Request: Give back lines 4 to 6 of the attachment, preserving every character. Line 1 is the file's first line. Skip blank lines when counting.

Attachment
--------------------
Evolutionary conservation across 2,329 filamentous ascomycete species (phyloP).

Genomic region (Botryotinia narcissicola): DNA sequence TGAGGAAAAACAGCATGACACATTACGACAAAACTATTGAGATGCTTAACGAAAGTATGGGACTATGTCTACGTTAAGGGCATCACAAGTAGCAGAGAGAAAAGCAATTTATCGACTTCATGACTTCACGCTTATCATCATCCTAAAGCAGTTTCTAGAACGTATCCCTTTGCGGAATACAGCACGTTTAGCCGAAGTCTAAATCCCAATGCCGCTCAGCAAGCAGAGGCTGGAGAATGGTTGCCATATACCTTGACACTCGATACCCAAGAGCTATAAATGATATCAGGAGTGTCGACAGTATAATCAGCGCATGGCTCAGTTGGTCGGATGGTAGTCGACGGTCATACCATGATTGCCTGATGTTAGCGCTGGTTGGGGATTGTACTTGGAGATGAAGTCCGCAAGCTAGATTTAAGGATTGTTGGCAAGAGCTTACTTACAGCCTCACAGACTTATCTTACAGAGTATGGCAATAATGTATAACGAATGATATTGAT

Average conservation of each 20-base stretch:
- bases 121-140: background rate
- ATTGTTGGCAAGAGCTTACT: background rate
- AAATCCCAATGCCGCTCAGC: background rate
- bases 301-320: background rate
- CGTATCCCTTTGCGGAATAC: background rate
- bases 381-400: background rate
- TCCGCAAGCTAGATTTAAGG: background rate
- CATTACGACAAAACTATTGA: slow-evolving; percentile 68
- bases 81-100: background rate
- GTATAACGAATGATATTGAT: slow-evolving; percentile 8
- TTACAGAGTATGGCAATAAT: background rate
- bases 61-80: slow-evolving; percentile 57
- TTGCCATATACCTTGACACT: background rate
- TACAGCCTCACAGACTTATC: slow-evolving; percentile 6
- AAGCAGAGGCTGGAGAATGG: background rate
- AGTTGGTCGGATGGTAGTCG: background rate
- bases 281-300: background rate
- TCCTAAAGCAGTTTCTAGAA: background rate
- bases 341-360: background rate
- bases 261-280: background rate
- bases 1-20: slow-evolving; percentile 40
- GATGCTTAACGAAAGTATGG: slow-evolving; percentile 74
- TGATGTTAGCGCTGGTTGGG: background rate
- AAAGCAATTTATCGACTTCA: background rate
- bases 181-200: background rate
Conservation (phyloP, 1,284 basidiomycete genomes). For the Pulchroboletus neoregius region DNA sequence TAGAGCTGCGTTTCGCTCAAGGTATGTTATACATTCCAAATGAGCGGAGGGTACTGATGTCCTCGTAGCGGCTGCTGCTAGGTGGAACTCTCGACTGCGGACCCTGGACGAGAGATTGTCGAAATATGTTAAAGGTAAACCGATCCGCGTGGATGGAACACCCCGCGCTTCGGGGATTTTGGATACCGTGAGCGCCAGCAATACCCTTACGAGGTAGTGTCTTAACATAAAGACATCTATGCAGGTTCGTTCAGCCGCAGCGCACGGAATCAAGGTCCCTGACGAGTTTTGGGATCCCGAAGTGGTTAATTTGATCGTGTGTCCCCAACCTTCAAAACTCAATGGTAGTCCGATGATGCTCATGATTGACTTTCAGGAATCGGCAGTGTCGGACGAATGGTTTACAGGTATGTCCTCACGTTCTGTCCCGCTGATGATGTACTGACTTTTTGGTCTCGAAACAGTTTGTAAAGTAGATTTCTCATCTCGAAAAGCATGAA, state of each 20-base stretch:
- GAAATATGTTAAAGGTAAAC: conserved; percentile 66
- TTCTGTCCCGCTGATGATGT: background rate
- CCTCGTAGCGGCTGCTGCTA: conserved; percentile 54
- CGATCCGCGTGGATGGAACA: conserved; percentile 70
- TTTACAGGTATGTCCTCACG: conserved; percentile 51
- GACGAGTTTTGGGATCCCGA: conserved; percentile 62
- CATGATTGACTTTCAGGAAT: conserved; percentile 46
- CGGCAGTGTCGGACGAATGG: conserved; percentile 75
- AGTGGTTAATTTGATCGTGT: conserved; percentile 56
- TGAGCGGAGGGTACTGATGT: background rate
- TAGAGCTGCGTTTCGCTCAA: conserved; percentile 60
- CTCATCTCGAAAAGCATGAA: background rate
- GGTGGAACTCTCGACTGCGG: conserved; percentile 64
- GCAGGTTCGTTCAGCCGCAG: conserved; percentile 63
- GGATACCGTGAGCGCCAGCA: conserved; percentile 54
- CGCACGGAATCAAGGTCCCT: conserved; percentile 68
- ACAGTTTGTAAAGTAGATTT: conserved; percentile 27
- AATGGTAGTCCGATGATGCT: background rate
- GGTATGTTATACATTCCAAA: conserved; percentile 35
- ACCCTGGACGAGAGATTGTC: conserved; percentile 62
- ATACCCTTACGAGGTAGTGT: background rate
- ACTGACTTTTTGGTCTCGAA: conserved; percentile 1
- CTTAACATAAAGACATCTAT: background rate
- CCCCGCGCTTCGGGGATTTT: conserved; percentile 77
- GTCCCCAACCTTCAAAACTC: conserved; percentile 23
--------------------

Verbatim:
- bases 121-140: background rate
- ATTGTTGGCAAGAGCTTACT: background rate
- AAATCCCAATGCCGCTCAGC: background rate